Written answers

Tuesday, 17 December 2019

Department of Children and Youth Affairs

Departmental Expenditure

Photo of Donnchadh Ó LaoghaireDonnchadh Ó Laoghaire (Cork South Central, Sinn Fein)
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660. To ask the Minister for Children and Youth Affairs the reason €60 million was returned to the Exchequer from her Department; if efforts were made to ensure the funding was spent on the needs of children; if not, if she discussed with the Departments of Health and Education and Skills if there were purposes for which the funding could be used for children, for example, in assessments or special needs services and supports; and if she will make a statement on the matter. [53066/19]

Photo of Katherine ZapponeKatherine Zappone (Dublin South West, Independent)
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The Deputy is referring the Department's 2017 financial allocation.

In 2017, the Department was voted €1.3 billion by Dáil Éireann under the Appropriation Act 2017, which also provides that unspent sums are surrendered to the Exchequer under the deferred surrender arrangements established by section 91 of the Finance Act 2004. 

The majority of the unspent monies related to the Early Learning and School Age Childcare allocations.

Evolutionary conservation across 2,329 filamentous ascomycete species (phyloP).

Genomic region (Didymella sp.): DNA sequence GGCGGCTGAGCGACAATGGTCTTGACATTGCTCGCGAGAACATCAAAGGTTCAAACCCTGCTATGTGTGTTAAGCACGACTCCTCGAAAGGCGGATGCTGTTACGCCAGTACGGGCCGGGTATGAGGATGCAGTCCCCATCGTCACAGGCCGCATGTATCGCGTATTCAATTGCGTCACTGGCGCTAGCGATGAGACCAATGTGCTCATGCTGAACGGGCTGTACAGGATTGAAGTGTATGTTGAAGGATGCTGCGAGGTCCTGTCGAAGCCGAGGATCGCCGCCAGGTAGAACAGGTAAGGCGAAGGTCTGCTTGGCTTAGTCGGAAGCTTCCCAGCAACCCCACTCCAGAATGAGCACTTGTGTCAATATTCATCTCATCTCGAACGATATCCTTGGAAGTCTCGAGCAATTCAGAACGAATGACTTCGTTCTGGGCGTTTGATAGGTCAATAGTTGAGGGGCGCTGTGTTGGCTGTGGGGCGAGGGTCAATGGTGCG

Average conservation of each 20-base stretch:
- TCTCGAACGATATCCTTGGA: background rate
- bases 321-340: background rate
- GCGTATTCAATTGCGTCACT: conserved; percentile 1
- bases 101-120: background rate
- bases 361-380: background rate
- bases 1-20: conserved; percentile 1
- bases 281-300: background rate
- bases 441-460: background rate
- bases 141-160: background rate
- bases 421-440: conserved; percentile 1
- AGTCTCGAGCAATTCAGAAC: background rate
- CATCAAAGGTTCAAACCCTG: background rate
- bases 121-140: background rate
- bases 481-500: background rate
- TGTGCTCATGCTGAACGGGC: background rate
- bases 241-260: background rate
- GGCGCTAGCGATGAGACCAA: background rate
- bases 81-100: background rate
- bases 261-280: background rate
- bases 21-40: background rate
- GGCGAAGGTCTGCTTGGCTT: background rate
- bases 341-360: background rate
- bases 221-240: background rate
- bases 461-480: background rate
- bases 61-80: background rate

Numbers enrolling under the ECCE scheme were lower than originally estimated.  In 2017, changes were made to the scheme, including a three point entry system, and provision was made for a potential 100% take-up rate. The actual take-up rate was only 94%.  The shortfall in ECCE enrolments also led to a lower than anticipated engagement in AIM programme by pre-school providers and parents.  

In addition to this, a further saving arose on the Community Childcare Subvention (CCS) and Community Education Training Supports (CETS) programmes due to lower than expected uptake during 2017.

As the Early Learning and School Age Childcare programme year commences each September and can often have fluid movement of children between schemes, it is often very late in the financial year before my Department can fully determine what, if any, savings might arise. This then affects the ability of the Department to identify any other area of the Vote that might benefit from a "virement" (i.e., movement of funding to another subhead or purpose). This is further complicated as any virement involved would only be for once-off funding and would therefore not be available for use in an area that required it in the subsequent financial year.

A similar timing issue and knock-on implications for once-off funding would apply for other Departments. Any additional funding required by the Departments of Health or Education and Skills in 2017 would have been a matter for each of these respective Departments to address via a supplementary estimate process.


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